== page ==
Tracking Application Users in .NET Core with Loupe

One of the major new features in Loupe 4 was Application User Tracking - the ability to associate each log message and event with not just a user name but a complete user entity, including whatever additional information your application tracked about them. This enabled a number of new support scenarios - you could look for a user by name or organization in Loupe and find their record, then see details on any errors they had encountered, what versions they had used and how recently they ran them.

This capability all depended on finding the current user when a log message was record from Thread.CurrentPrincipal. Unfortunately, with .NET Core this property is basically useless: It is no longer updated by web frameworks and other authentication components, primarily because it couldn’t be maintained accurately as execution traveled across threads with async/await. Instead, the issue was left unaddressed in .NET Core itself and an alternate way of finding the current user was added to ASP.NET Core. This new approach wasn’t designed with middleware (like Loupe) in mind, only simple applications that could explicitly request the current user from the Controller base class which required us to step back and reassess how to provide this capability.

To address this gap, Loupe uses a two stage process:

  1. Identify the current IPrincipal: Since Thread.CurrentPrincipal is no longer set we need an alternate way to resolve the principal within the current application, be it an ASP.NET application or other. This is done using an IPrincipalResolver.
  2. Map the IPrincipal to an Application User: As before, we need to efficiently take the IPrincipal and let the application map data from it (and potentially other sources) to the Loupe Application User entity to provide the richest representation. This is done using an IApplicationUserProvider.

The Simplest Approach: Just Add ASP.NET Diagnostics

To make this as simple as possible, Loupe provides a few default implementations of the two interfaces it needs and automatically adds them when you add our ASP.NET Core Diagnostics:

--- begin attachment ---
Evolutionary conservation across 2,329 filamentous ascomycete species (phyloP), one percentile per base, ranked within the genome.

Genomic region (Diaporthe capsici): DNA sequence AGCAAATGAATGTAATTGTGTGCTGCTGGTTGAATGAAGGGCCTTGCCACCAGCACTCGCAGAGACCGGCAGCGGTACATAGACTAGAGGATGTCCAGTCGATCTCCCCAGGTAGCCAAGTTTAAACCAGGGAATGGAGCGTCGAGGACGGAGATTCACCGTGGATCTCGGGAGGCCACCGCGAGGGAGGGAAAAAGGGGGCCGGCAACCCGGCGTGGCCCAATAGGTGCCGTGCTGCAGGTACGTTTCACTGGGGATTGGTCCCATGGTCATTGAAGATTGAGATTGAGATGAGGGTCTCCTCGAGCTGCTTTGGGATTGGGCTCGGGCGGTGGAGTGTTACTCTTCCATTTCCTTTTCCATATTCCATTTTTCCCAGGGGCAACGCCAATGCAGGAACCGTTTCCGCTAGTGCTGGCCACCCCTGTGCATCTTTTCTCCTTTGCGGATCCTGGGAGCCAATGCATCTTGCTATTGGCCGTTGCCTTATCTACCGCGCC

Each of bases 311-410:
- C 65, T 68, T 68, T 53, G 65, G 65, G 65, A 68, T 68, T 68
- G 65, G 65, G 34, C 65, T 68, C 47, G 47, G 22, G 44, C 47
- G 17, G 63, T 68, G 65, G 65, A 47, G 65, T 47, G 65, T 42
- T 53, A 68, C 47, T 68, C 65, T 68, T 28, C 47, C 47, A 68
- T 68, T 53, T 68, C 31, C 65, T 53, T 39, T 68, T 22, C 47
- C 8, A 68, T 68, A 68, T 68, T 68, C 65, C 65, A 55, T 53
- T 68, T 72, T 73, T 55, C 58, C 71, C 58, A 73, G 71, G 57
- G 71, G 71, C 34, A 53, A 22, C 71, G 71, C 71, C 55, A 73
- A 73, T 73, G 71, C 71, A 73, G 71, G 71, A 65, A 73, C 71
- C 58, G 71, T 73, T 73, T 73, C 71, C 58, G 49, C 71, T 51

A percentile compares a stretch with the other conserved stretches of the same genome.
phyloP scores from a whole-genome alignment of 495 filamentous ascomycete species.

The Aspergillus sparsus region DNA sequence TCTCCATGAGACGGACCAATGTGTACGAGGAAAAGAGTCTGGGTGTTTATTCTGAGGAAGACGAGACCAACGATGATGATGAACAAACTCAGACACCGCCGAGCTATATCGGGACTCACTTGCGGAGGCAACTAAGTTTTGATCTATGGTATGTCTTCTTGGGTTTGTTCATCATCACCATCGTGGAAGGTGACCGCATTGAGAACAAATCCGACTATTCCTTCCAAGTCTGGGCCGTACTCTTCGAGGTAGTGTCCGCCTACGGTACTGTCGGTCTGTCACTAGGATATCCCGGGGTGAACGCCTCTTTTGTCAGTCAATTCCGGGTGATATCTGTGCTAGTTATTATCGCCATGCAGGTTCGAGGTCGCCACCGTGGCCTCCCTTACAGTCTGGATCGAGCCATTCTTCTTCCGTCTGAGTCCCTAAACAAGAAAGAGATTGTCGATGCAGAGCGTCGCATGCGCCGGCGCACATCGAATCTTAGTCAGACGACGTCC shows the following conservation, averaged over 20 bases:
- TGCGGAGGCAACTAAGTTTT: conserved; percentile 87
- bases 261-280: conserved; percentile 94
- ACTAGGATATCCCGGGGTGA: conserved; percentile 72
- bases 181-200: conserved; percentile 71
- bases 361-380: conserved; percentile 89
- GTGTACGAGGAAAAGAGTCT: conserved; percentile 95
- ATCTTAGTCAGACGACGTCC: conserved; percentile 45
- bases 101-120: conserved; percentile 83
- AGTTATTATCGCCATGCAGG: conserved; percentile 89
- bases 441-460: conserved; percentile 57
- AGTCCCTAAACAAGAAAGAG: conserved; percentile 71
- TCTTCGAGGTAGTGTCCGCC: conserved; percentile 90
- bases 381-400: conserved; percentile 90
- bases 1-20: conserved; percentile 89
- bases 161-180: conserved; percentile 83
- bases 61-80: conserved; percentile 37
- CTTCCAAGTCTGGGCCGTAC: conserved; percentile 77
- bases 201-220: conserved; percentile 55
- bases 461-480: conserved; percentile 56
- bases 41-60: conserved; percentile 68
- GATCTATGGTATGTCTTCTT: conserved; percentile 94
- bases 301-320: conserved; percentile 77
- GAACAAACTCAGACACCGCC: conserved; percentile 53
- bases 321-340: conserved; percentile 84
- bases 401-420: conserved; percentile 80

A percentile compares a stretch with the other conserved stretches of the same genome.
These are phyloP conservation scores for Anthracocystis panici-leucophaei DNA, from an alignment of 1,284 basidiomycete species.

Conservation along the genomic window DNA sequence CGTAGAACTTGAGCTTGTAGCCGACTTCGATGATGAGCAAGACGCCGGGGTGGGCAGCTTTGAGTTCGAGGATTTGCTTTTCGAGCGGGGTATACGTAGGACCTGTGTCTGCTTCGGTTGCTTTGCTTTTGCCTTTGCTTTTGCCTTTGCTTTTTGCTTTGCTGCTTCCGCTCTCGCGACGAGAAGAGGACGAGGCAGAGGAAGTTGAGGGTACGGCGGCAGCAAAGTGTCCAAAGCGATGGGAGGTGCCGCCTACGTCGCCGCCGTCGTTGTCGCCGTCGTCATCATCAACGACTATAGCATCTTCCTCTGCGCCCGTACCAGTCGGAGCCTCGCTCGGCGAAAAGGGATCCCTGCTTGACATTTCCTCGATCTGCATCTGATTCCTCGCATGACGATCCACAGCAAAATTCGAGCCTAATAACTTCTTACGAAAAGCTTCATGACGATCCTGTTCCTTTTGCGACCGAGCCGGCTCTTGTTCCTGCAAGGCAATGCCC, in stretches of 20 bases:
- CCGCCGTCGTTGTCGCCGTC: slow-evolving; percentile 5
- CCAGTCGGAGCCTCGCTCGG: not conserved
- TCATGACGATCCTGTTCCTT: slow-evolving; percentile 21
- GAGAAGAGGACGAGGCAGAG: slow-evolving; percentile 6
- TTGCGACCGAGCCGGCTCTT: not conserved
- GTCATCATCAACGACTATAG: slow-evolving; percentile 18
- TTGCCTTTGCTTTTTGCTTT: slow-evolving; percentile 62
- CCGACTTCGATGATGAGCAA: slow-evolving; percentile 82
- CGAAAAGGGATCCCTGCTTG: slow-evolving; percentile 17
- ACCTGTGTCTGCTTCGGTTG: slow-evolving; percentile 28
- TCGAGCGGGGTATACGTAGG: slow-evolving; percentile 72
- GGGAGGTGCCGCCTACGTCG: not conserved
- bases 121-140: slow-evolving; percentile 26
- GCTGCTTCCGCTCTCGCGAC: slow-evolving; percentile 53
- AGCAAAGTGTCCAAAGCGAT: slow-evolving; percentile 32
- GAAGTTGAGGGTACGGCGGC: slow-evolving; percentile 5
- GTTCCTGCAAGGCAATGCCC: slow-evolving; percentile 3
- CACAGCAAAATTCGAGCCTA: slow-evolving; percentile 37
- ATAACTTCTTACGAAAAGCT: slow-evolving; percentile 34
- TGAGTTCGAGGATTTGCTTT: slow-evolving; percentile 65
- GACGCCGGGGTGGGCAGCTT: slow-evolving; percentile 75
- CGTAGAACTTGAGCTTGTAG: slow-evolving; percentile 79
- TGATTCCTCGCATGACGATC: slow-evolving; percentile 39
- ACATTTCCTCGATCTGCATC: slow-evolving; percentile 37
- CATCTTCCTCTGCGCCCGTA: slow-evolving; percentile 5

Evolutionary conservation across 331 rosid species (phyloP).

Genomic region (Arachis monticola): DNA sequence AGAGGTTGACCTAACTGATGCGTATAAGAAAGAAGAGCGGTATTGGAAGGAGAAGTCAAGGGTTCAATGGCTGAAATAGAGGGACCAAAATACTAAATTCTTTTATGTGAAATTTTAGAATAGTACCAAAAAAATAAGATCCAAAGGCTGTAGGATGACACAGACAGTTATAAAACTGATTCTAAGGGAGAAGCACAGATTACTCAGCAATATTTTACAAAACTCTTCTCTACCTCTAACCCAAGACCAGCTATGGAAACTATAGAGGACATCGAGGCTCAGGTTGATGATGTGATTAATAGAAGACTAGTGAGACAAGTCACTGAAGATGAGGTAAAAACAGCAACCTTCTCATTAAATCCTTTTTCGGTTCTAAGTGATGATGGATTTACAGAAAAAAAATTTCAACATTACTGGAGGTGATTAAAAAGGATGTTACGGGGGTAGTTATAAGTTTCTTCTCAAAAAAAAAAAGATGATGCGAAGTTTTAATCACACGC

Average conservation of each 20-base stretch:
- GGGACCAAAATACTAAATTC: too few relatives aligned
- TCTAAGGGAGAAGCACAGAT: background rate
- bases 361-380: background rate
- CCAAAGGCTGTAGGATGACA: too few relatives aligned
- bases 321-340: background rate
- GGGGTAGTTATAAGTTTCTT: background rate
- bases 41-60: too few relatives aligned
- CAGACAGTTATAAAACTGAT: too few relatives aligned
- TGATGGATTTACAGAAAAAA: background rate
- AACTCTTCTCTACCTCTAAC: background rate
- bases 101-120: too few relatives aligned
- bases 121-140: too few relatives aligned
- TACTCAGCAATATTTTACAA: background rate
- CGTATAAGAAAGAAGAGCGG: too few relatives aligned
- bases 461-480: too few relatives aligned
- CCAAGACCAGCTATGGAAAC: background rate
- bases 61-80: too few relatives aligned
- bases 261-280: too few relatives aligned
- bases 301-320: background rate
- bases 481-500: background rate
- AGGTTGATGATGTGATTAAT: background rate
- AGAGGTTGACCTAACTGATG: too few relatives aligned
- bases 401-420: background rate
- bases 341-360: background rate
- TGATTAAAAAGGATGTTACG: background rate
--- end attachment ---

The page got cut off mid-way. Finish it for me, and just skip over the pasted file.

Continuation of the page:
public void ConfigureServices(IServiceCollection services)
    //Add Loupe and connect it to ASP.NET Core.
        .AddAspNetCoreDiagnostics() //From Loupe.Agent.AspNetCore

    //add Loupe as a logger as well
    services.AddLogging(builder =>
        builder.AddLoupe(); //from Loupe.Extensions.Logging

    //and here goes the rest of your configuration

Under the covers, AddAspNetCoreDiagnostics automatically registers the two default implementations we want:

public static ILoupeAgentBuilder AddAspNetCoreDiagnostics(this ILoupeAgentBuilder builder) =>

The ClaimsPrincipalResolver assumes the current application is using the .NET Standard ClaimsPrincipal and gets the current one using the IHttpContextAccessor interface provided by ASP.NET, which is injected when the resolver is created automatically by the ASP.NET Service Host.

Unfortunately, there isn’t much user data we can easily resolve using this approach so the Application User will be quite sparse. If your application has more information available about the user then you’ll want to provide a customized ApplicationUserProvider. If all the information you want is associated with your IIdentity implementation, you can just provide a simple mapping function to AddAspNetCoreDiagnostics, like this:

public void ConfigureServices(IServiceCollection services)